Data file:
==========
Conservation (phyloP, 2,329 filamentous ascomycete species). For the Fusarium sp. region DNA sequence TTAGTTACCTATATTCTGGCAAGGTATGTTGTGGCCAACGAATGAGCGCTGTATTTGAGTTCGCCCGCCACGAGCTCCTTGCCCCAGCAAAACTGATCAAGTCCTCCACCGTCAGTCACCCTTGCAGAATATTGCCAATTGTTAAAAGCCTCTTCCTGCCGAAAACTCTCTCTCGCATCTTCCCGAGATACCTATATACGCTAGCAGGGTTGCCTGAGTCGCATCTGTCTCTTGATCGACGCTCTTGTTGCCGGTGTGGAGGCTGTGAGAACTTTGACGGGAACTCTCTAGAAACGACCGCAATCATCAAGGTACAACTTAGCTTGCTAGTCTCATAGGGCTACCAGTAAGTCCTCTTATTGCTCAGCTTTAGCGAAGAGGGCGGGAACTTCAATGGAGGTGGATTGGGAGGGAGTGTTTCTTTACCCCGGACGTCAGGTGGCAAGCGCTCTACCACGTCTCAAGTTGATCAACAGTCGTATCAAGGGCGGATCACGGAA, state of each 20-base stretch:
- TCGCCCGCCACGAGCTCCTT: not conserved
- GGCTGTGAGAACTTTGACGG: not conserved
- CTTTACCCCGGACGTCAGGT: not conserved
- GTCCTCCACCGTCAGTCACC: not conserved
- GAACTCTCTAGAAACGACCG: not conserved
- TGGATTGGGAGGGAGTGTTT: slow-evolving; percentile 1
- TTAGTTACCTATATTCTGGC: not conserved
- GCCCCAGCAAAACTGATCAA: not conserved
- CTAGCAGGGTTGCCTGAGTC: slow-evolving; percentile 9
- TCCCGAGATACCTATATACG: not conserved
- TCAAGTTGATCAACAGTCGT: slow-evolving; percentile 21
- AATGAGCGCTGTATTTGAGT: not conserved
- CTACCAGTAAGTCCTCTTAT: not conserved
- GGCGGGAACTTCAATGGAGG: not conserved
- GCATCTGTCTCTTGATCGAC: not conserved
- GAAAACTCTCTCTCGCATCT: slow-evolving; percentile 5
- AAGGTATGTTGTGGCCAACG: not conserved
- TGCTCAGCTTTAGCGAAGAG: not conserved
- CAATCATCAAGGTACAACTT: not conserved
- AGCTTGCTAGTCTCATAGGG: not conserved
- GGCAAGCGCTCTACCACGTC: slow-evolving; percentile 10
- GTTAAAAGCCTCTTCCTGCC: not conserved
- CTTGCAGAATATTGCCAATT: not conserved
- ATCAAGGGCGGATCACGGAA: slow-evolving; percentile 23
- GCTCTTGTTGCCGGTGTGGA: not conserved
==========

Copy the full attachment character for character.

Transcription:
Conservation (phyloP, 2,329 filamentous ascomycete species). For the Fusarium sp. region DNA sequence TTAGTTACCTATATTCTGGCAAGGTATGTTGTGGCCAACGAATGAGCGCTGTATTTGAGTTCGCCCGCCACGAGCTCCTTGCCCCAGCAAAACTGATCAAGTCCTCCACCGTCAGTCACCCTTGCAGAATATTGCCAATTGTTAAAAGCCTCTTCCTGCCGAAAACTCTCTCTCGCATCTTCCCGAGATACCTATATACGCTAGCAGGGTTGCCTGAGTCGCATCTGTCTCTTGATCGACGCTCTTGTTGCCGGTGTGGAGGCTGTGAGAACTTTGACGGGAACTCTCTAGAAACGACCGCAATCATCAAGGTACAACTTAGCTTGCTAGTCTCATAGGGCTACCAGTAAGTCCTCTTATTGCTCAGCTTTAGCGAAGAGGGCGGGAACTTCAATGGAGGTGGATTGGGAGGGAGTGTTTCTTTACCCCGGACGTCAGGTGGCAAGCGCTCTACCACGTCTCAAGTTGATCAACAGTCGTATCAAGGGCGGATCACGGAA, state of each 20-base stretch:
- TCGCCCGCCACGAGCTCCTT: not conserved
- GGCTGTGAGAACTTTGACGG: not conserved
- CTTTACCCCGGACGTCAGGT: not conserved
- GTCCTCCACCGTCAGTCACC: not conserved
- GAACTCTCTAGAAACGACCG: not conserved
- TGGATTGGGAGGGAGTGTTT: slow-evolving; percentile 1
- TTAGTTACCTATATTCTGGC: not conserved
- GCCCCAGCAAAACTGATCAA: not conserved
- CTAGCAGGGTTGCCTGAGTC: slow-evolving; percentile 9
- TCCCGAGATACCTATATACG: not conserved
- TCAAGTTGATCAACAGTCGT: slow-evolving; percentile 21
- AATGAGCGCTGTATTTGAGT: not conserved
- CTACCAGTAAGTCCTCTTAT: not conserved
- GGCGGGAACTTCAATGGAGG: not conserved
- GCATCTGTCTCTTGATCGAC: not conserved
- GAAAACTCTCTCTCGCATCT: slow-evolving; percentile 5
- AAGGTATGTTGTGGCCAACG: not conserved
- TGCTCAGCTTTAGCGAAGAG: not conserved
- CAATCATCAAGGTACAACTT: not conserved
- AGCTTGCTAGTCTCATAGGG: not conserved
- GGCAAGCGCTCTACCACGTC: slow-evolving; percentile 10
- GTTAAAAGCCTCTTCCTGCC: not conserved
- CTTGCAGAATATTGCCAATT: not conserved
- ATCAAGGGCGGATCACGGAA: slow-evolving; percentile 23
- GCTCTTGTTGCCGGTGTGGA: not conserved